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MGT520 - International Business - Lecture Handout 42

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INTERNATIONAL MARKETING

MARKET SIZE ANALYSIS:

Once companies decide to enter markets, they must then analyze data to determine their market potential in each country and their marketing mix to reach the potential.

Total Market Potential:

To determine potential demand, managers first estimate the possible sales of the category of products for all companies and then estimate its own company’s market-share potential. In order to do so, they estimate per capita consumption and move it along a trend line as per capita GNP increases.

Gap Analysis:

Once a company is operating in a country and estimates that country’s market potential, it must calculate how well it is doing there. Gap analysis is a method for estimating a company’s potential sales by identifying market segments it is not servicing adequately.

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MGT520 - International Business - Lecture Handout 40

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REGIONAL AND ECONOIC INTEGRATION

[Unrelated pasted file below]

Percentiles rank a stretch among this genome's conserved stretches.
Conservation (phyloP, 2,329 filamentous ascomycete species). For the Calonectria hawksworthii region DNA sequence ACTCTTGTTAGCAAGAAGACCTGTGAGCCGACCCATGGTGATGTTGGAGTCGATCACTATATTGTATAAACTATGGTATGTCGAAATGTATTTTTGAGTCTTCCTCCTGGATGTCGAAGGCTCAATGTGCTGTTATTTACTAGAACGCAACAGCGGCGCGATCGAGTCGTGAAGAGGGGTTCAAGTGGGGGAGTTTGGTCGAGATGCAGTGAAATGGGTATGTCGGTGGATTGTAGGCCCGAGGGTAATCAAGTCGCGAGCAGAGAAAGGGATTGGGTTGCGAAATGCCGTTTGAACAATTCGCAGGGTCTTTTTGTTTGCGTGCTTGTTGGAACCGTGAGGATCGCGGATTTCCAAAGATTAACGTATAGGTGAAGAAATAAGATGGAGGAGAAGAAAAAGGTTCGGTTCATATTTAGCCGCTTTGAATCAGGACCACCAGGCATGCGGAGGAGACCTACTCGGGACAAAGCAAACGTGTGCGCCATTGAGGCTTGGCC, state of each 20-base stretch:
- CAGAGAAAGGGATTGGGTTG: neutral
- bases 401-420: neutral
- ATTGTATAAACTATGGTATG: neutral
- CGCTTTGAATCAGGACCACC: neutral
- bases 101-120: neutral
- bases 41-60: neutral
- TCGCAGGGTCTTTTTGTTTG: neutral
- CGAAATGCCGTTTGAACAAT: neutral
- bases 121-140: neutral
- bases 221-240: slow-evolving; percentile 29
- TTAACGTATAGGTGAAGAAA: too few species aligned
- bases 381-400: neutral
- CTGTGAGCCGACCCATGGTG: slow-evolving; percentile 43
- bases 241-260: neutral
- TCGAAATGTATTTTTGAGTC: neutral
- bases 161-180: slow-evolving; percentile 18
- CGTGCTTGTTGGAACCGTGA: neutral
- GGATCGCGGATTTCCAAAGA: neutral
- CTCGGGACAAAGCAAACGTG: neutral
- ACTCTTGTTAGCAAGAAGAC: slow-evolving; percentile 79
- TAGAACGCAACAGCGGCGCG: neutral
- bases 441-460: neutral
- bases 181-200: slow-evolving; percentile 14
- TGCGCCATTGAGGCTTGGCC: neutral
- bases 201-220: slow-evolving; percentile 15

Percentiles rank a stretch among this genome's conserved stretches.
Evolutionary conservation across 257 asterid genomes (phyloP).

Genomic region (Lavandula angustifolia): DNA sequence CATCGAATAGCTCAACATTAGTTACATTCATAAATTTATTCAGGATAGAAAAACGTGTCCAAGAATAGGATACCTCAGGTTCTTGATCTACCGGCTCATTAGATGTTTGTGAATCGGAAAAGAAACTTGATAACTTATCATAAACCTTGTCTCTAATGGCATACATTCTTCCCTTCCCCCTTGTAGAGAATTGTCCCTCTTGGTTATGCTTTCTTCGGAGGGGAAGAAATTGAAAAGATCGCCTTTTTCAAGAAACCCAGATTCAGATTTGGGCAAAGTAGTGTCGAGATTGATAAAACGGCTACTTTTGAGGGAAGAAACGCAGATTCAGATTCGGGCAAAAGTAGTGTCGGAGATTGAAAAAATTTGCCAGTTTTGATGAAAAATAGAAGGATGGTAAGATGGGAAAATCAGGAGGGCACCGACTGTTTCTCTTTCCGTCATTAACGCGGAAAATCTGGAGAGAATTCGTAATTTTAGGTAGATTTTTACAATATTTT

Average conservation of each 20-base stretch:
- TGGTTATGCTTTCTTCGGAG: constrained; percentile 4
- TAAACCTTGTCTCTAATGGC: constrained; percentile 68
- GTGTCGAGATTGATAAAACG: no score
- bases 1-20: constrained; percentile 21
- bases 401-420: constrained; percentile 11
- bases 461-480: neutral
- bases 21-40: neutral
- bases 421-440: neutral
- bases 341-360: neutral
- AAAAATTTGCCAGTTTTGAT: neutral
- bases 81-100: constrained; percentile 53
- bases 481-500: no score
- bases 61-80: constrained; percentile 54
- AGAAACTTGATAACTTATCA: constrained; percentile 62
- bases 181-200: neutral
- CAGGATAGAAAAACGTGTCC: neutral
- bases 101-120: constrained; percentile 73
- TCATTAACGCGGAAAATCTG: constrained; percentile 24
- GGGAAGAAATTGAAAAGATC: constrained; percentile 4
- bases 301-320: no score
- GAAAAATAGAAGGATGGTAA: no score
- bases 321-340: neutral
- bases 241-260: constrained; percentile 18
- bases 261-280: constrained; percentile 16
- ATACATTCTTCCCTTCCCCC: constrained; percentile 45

The Euro

Prior to the implementation of the Euro (the single European currency), member countries moved to converge their economies by

  • Reducing inflation so that each country’s inflation would be no more than 1.5 percentage points above the average of the three lowest inflation rates in Europe
  • Reducing long-term interest rates so that each country’s rate would be no more than two percentage points above the average of the three lowest.
  • Reducing the government’s budget deficit to no more than 3.5% of GDP
  • Reducing the stock of public debt so that it would not exceed 60% of GDP.

Eleven countries adopted the Euro as of January 1999. The Euro will show up as an actual bank note (replacing individual currencies) in 2002. It is already widely used for a variety of no cash transactions.

Implications of the EU:

Although Europe is moving closer together through the Euro and the Single Market program, it is still not as homogenous as the U.S. market. Differences in languages, cultures, and governments still splinter Europe, and the eventual addition of new countries will create even more divisions in the market. Companies need to develop a pan-European strategy without sacrificing different national strategies.

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